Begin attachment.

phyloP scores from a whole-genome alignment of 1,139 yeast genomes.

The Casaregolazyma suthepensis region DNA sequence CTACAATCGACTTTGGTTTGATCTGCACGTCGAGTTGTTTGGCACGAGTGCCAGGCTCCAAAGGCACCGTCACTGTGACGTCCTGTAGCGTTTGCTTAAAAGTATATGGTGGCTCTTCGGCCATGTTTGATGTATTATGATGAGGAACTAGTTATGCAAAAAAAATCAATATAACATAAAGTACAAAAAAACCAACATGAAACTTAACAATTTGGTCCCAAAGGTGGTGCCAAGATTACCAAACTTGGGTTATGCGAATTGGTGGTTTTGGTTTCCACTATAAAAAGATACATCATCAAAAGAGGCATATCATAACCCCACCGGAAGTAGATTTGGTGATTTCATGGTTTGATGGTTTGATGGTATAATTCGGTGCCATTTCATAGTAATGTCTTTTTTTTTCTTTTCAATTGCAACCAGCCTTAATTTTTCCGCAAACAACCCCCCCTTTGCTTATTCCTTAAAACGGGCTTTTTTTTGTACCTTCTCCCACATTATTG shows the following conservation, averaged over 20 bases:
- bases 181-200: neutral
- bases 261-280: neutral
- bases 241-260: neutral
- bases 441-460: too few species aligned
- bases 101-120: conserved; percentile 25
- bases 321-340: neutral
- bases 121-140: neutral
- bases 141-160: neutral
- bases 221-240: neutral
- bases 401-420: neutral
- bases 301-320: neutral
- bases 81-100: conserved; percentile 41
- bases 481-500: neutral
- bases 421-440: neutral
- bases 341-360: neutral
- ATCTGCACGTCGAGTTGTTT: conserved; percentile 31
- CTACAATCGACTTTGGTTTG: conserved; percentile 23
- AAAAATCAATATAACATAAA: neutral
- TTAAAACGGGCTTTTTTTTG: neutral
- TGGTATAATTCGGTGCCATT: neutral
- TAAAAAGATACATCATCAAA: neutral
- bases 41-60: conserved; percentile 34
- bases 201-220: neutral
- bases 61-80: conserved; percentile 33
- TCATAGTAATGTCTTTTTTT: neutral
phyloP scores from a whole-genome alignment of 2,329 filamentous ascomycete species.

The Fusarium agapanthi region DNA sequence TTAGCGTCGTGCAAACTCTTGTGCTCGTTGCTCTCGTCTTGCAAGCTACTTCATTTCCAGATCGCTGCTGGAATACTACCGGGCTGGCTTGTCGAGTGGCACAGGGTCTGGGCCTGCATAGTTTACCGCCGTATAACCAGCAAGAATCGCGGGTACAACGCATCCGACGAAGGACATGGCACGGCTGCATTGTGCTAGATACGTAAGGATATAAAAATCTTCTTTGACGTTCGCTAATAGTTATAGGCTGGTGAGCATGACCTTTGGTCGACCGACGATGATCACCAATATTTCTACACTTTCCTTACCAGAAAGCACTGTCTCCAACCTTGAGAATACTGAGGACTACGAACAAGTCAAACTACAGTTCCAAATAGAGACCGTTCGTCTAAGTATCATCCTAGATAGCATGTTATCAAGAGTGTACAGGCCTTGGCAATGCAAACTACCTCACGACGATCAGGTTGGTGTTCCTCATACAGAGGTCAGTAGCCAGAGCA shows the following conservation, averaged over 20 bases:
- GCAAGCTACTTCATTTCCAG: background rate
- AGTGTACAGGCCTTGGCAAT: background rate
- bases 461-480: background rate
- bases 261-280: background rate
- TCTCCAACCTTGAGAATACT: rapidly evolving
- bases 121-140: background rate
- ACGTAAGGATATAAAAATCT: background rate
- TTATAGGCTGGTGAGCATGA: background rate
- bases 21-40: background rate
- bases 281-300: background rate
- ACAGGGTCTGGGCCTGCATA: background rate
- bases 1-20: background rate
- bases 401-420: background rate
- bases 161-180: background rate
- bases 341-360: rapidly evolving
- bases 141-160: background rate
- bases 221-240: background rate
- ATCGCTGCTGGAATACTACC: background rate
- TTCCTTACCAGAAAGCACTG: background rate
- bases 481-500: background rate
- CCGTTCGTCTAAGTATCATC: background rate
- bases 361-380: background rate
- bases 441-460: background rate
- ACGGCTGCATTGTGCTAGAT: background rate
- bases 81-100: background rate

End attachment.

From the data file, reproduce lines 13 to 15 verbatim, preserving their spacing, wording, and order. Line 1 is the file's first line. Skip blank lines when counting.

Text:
- bases 301-320: neutral
- bases 81-100: conserved; percentile 41
- bases 481-500: neutral